Notes Wie Not Likely to Play Womens Am

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2005 McDonaldHAVRE DE GRACE, Md. -- Playing in the Women's British Open might keep Michelle Wie from competing in the U.S. Women's Amateur.
 
The U.S. Women's Amateur starts Aug. 1 in Atlanta, the day after the final round of the Women's British Open at Royal Birkdale in England.
 
Wie is having trouble finding a flight that would get her to Atlanta in time for the first of two rounds of stroke play at Ansley Golf Club.
 
'It's kind of tough, we're trying to look for tickets but we arrive on the day the tournament starts,' Wie said Wednesday after her practice round for the LPGA Championship at Bulle Rock. 'We arrive in the afternoon.
 
'We're still thinking about it, but the chances are very, very low.'
 
Wie has until her Monday tee time at the Women's Amateur to withdraw, according to the U.S. Golf Association.
 
Wie received exemptions into the LPGA Championship and Women's British Open. She also has qualified for the U.S. Women's Open later this month, having tied for 13th last year as a 14-year-old. In the first major of the year, the Kraft Nabisco Championship, Wie tied for 14th.
 
HEADED TO THE HALL:
The opening round of the LPGA Championship on Thursday will be more important to Karrie Webb than the other 149 players in the field.
 
The moment Webb's ball hits the bottom of the cup at No. 18 at Bulle Rock, the 30-time winner will be in the LPGA and World Golf Halls of Fame.
 
The 30-year-old Webb is competing in her 10th event in her 10th LPGA Tour season, the final requirement for her entry into the hall.
 
The whole scenario might seem anticlimactic, but Webb is thrilled.
 
'Obviously, I'm very excited,' Webb said. 'I've known for a few years that all I've got to do was show up 10 times a year to complete the rest of the criteria. It's not like winning a tournament to get in -- but it's official.
 
'It's made me look back on things and made me appreciate what I've done.'
 
Webb is the only player to win the 'Super Slam.' She won the Kraft Nabisco (2000), U.S. Open (2000-01), LPGA Championship (2001) and du Maurier Classic (1999). The Women's British Open replaced the du Maurier in 2001, and Webb won at Turnberry a year later. She also has won at least once every year on tour.
 
She has a chance to make a memorable week extra special.
 
'I want to play well no matter what. It's a major,' Webb said. 'Hopefully, I don't get too caught up in it.
 
'I want to enjoy myself, but I want to play well, as well.'
 
ROOM SERVICE:
Hall of Famer Juli Inkster was on the move Wednesday, forced to leave the condo she was renting after the hot water heater and air conditioner broke.
 
'The hot water heater exploded last night and the air conditioning stopped,' Inkster said. 'On a winter day, I don't think I'd mind it. But it was cooking last night. So I've got to move.'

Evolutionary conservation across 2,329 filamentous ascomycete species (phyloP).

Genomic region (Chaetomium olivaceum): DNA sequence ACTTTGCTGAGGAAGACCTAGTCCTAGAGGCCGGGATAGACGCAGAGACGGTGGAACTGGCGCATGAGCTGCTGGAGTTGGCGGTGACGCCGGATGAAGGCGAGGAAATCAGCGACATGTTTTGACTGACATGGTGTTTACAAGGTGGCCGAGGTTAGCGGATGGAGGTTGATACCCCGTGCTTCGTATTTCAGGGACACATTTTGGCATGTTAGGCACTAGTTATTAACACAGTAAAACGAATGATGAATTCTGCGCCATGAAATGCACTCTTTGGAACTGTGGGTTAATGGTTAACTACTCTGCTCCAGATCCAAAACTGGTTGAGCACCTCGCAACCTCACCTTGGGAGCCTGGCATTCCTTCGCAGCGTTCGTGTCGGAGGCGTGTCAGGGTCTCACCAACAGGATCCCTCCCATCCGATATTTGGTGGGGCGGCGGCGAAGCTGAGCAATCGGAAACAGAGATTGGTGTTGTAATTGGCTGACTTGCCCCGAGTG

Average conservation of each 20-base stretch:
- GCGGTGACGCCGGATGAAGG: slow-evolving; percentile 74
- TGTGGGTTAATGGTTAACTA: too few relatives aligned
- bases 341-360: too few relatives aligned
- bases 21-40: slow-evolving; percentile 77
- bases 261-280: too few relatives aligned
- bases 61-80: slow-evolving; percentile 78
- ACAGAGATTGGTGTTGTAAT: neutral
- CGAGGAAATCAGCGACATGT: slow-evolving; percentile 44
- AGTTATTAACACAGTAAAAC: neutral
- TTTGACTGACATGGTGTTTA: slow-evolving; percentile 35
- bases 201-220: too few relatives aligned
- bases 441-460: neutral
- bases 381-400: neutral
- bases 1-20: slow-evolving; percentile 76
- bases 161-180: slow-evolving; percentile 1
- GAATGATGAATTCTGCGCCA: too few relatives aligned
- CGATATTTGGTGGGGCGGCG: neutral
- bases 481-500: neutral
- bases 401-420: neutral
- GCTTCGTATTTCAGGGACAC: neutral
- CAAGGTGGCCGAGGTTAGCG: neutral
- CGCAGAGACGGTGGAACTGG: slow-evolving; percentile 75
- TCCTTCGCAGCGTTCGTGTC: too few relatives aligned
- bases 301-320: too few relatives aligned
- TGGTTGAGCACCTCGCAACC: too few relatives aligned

Inkster had a nice setup when the LPGA Championship was played at DuPont Country Club in Wilmington, Del. She stayed with friends in nearby Malvern, Pa., along with her family.
 
Playing at Bulle Rock in Maryland for the first time, Inkster said she misses that comfortable feeling.
 
'Yeah, it's tough,' she said. 'I miss them. It was kind of like coming into an old shoe -- you just put them on and it fits.'
 
Inkster is looking for her third LPGA Championship title, after wins in 1999-00. And she enters the second major of the year on the heels of a second-place finish at the ShopRite Classic and five top-10 finishes in eight tournaments.
 
PROCEED WITH CAUTION:
Michelle Wie can finally drive more than 300 yards at a time.
 
The 15-year-old Wie has her driver's permit and recently put it to use at an off-course trail in Western Pennsylvania.
 
'I got my permit, and we're driving back and forth, and I feel really proud,' Wie said. 'After I got my permit, we were in Pittsburgh, and they had a Hummer off-course trail, so I was doing that, going over logs and going into water. That was really cool.'
 
Wie is out of school for the summer, but admitted she was feeling pressure during final exams.
 
'I was so stressed out the last week of school,' she said. 'It was like exam, exam, exam, exam, and after the last one I felt so good and relieved.'
 
Wie found a unique way to work off the pressure of final exams.
 
After all my exams, I go out on the range and hit tons and tons of balls, like every teacher: Whack! My teachers were great this year, but after those exams, hitting balls was so good,' she said.
 
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